With one week left in the regular season I must ask, has the tide finally turned? Has the unbridled domination of the NFL by the AFC finally been undone? Can the NFC finally hold its head high and make a case that it is not a Triple-A version of professional football?
The last time the NFC had any kind of recognizable pride was Super Bowl XXXVII, when the Tampa Bay Buccaneers routed the Oakland Raiders 48-21 (Note: this is also the Super Bowl that decidedly proved it is not wise to trade a coach, thank you Al Davis). The following year the Patriots won their second Super Bowl in three seasons and the perception ever since has been that the AFC is far superior to the NFC.
The feckless performance by the Seattle Seahawks and Chicago Bears in consecutive Super Bowls did little to altar that notion. Even the lone NFC win in the last six seasons has been rewritten as the New England Patriots failure in the face of the 1972-73 Miami Dolphins and a fortuitous catch by the Giants David Tyree. The game has been forgotten as one that New York won by forcing the Pats to play a grind-it-out defensive game unlike any they had played in that perfect regular season.
Now, suddenly, the NFC has six teams with double digit wins guaranteed a spot in the postseason, while the AFC only has four. Could this be the season that the power shifted finally begins or at least the season the NFC is deemed a worthy conference to compete with the AFC? Can I stop using interrogative sentences and begin presenting evidence by way of declarative sentences? Stay tuned (that’s an imperative sentence, but I’m getting closer).
The only major factor that the NFC has on its side is that there were two teams realistically chasing a perfect season in the conference to the AFC’s one. The Minnesota Vikings remained a candidate for the perfect season until Week 7 and the New Orleans Saints remained immaculate until Week 15. The Indianapolis Colts, the lone AFC team in the perfect-season running, lasted until Week 16.
The fact the Colts lasted the longest in this race is a point for the AFC. The fact that Indianapolis pulled its starters with 5:36 remaining in the third quarter actually gives the AFC another point. Colts Coach Caldwell basically laughed in the face of the quest for the perfect season, making the competition that the Colts basically won seem trivial (though letting down all those fans with Colts tickets). He saw that the Patriots proved that the perfect season is nothing without the Super Bowl win and suddenly the AFC’s best team looks more mature and poised than the NFC’s best team (the Saints), who admitted it wanted this juvenile distinction.
The harder facts- the comparison of records- is clearly on the side of the AFC. Overall, the AFC is 124-116. The NFC is currently 115-123, but will be 116-124 after the all-NFC North Monday night game between the Minnesota Vikings and the Chicago Bears.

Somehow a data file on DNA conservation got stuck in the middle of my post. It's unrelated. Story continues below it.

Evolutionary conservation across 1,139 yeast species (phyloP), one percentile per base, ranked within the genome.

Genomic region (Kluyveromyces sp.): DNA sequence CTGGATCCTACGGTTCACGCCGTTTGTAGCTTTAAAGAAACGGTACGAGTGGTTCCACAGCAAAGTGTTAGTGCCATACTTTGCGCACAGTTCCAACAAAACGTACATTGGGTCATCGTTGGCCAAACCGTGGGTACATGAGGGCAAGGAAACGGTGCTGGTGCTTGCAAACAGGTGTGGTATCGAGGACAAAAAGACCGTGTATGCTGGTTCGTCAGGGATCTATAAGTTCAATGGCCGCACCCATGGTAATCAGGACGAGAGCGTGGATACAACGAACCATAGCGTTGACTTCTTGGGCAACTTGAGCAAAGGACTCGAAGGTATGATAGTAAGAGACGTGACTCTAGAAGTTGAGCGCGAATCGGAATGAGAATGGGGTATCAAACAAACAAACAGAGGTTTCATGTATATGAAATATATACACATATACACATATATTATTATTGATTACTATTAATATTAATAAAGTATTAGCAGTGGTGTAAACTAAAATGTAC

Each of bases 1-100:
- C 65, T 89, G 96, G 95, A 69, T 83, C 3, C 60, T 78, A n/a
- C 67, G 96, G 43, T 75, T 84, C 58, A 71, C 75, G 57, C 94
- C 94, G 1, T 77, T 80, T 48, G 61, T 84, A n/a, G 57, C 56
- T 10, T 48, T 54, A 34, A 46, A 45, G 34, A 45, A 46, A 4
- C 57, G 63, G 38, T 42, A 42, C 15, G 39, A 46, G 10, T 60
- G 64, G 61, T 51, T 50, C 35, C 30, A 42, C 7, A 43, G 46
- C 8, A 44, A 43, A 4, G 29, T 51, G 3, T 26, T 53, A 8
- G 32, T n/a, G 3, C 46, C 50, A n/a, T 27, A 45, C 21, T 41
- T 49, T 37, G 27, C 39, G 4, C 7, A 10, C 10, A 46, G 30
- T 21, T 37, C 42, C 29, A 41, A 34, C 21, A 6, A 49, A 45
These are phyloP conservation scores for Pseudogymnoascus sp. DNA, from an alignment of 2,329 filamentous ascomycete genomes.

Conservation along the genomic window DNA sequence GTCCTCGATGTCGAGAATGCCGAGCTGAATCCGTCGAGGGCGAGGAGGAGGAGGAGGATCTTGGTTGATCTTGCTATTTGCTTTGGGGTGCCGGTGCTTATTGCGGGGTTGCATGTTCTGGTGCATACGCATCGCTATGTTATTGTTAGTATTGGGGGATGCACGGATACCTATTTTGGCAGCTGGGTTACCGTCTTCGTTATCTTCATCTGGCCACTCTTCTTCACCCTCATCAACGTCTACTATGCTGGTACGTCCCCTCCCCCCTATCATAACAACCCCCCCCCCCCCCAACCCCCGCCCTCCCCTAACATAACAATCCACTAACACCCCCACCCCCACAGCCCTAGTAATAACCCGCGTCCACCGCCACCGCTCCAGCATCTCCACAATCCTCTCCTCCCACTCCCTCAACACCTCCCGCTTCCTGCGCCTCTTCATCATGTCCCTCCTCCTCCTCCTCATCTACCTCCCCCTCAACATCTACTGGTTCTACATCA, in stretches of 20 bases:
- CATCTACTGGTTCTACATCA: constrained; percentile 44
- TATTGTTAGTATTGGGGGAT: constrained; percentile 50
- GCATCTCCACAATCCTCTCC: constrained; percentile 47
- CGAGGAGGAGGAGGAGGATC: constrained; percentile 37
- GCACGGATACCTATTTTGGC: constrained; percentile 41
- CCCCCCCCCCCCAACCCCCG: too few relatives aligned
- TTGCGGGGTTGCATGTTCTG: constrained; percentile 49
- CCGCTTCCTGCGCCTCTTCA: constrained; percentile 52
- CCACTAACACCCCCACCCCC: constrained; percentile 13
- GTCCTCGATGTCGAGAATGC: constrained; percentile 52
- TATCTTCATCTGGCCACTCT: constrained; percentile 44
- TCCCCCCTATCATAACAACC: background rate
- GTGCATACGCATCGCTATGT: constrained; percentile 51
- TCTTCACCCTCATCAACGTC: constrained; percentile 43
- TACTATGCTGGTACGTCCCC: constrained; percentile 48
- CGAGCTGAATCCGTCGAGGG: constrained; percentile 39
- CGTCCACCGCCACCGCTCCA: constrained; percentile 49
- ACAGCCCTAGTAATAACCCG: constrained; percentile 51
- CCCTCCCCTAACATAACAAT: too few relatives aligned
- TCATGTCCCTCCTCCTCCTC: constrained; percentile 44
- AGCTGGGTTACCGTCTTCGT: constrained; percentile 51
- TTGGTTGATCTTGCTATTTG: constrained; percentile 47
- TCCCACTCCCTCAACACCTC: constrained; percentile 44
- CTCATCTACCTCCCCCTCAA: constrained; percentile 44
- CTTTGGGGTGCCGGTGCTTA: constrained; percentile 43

Not all of the AFC or the NFC is going to the playoffs though. The only teams that are going to the playoffs for sure from both the conferences are the current division leaders. The AFC division leaders are currently 13-2 against NFC opponents and the NFC division leaders are only 11-5 against AFC opponents. The NFC’s record includes losses to the terrible teams like the Raiders and middle-of-the-pack teams like the Titans. The AFC teams have lost to the Vikings and the Saints. That is a huge difference in quality of losses.
The NFC may have two wild card teams with 10 wins, but the AFC has five teams with 8-7 records still playing for two playoff spots. That field of competitive teams has forced me to keep the NFL tie-breaker rules bookmarked since Week 14. The only other team the NFC wild cards had to worry about in that time was the New York Giants (looking at the NFL standings you may notice the Atlanta Falcons are also 8-7, but that is only after they won two games in a row far too late in the season to matter).
Even in the needless subjective defining of teams the NFC pales in comparison. The offensive juggernaut New Orleans Saints are the younger brother to the wizened offensive mastery of the Indianapolis Colts. The unpredictably explosive Philadelphia Eagles are less practiced at that unpredictability than the San Diego Chargers, whose ability to score 21 points in a quarter on a whim is now a staple. The venerable excellence of the Minnesota Vikings is undermined and largely unappreciated because the franchises inability to win a Super Bowl (they should have won at sometime with the Purple People Eaters or in the years during the Randy Moss saga) while the New England Patriots have been able to redefine their franchise history of epic failure in the 21st century by winning three Super Bowls and by becoming arguably the team of the decade. Nobody immediately recalls the 46-10 loss in Super Bowl XX when thinking of the Pats, not even Chicago Bears fans.
The AFC remains the clear-cut supreme conference of the NFL while the NFC still needs a few more Super Bowl wins and the overhaul of quite a few of the teams’ offenses to begin to end the AFC’s dominance.